Yes Shirley - the genetic trait has come down through the generations in my family! My dentist back in 1958 said it probably goes back centuries! My great-grandmother was an Albright. Her daughter, my Grandma, had the bad teeth - so did my mother (Mom's brother was spared). My older sister had them and of her 8 children, her 2 oldest sons had them and 2 of her daughters. I had them also but mine werent' as soft as my sister's - I didn't get dentures until I was 34. My sis and all her kids got them by the time they were 20.
Hopefully, it has run out in my line - my son had good teeth and so do both of his daughters. My sisters line is still plagued however - several of her grandchildren were born with them and I know of 2 great-grandchildren that have them.
My sisters oldest girl had her teeth worked on at the University of iowa Hospital- they were very interested in studying the anomaly and did the work on her for nothing for the opportunity. I can't remember what they called it.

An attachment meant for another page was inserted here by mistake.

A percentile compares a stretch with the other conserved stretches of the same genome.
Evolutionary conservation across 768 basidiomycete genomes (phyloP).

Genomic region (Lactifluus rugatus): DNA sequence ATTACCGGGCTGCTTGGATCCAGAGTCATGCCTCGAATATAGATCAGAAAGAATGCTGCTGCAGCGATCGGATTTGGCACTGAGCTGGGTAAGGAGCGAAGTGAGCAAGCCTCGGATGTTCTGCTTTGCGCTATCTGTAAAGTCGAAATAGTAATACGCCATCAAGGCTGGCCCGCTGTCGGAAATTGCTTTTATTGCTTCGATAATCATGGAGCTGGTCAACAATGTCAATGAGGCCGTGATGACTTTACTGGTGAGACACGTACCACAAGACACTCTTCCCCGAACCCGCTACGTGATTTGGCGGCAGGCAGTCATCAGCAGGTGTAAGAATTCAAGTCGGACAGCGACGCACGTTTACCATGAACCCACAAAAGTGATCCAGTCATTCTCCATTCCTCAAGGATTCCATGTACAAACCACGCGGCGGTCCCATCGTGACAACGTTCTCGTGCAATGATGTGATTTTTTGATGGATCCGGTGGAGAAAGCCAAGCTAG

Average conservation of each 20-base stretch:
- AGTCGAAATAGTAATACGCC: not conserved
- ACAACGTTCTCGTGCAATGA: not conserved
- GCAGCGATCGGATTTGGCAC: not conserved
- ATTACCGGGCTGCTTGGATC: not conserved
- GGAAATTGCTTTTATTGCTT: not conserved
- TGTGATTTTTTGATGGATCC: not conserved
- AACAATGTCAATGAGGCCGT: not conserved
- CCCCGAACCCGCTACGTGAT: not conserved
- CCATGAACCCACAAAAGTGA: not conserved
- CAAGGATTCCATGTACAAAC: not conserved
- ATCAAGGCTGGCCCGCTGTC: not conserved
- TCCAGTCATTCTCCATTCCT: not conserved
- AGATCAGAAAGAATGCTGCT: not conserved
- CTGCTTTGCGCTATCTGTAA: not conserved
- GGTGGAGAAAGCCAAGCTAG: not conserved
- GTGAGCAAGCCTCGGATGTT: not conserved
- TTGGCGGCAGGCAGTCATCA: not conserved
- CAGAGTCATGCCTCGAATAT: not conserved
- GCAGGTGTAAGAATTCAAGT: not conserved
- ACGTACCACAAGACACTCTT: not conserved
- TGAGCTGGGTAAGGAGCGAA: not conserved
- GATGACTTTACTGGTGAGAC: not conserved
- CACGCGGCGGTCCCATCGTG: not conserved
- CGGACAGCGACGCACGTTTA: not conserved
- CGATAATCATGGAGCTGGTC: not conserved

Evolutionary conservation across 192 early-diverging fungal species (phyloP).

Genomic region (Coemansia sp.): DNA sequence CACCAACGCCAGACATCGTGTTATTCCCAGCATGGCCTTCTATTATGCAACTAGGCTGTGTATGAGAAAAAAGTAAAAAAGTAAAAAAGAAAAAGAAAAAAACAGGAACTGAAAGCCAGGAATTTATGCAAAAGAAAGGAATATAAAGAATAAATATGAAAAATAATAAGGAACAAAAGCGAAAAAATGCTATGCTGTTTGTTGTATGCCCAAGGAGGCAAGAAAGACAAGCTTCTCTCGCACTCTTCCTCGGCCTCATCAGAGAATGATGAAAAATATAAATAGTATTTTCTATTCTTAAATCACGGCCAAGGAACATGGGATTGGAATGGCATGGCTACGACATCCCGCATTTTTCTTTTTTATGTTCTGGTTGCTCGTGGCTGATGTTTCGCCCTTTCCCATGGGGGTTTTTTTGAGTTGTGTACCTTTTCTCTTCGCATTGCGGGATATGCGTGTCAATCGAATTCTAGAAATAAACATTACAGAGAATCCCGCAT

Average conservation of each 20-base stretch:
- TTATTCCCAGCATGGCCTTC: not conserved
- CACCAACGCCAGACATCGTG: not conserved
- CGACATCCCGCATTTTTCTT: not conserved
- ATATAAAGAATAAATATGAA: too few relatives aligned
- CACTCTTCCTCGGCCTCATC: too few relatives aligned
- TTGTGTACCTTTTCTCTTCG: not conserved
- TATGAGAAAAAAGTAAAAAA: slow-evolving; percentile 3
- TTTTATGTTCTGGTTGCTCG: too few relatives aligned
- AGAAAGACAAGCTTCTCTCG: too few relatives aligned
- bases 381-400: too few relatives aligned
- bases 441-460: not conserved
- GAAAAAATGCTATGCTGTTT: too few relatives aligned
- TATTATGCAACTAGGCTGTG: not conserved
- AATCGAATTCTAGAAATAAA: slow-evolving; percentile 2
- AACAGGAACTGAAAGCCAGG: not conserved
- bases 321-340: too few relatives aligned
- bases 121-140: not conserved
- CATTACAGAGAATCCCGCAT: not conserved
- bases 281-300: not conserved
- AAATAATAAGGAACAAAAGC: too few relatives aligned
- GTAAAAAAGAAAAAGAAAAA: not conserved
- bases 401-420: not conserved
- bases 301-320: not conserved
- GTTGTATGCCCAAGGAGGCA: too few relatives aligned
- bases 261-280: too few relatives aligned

We always called this genetic trait the "Walker teeth" - Grandma was Hattie (Albright) Walker. We never knew for sure if it came from the Walker side or the Albright side.
If you'd care to discuss this with my niece she can tell you more about our particular dental anomaly. E-mail me at and I'll give you her e-mail address.
PS. We've traced out line back to Jacob and Magdalena Albrecht who came to Amrica in 1732 or so with their family. The descent goes this way: Jacob and Magdalena Albrecht had Michael Albright who mrd Elizabeth Bauer; they had Michael (b 1762) who mrd. Magdalena Haldeman, they had Emanuel who mrd Catherine Watts, they had Michael who mrd Harriet Aikman, they had my great-grandmother, Hattie Albright.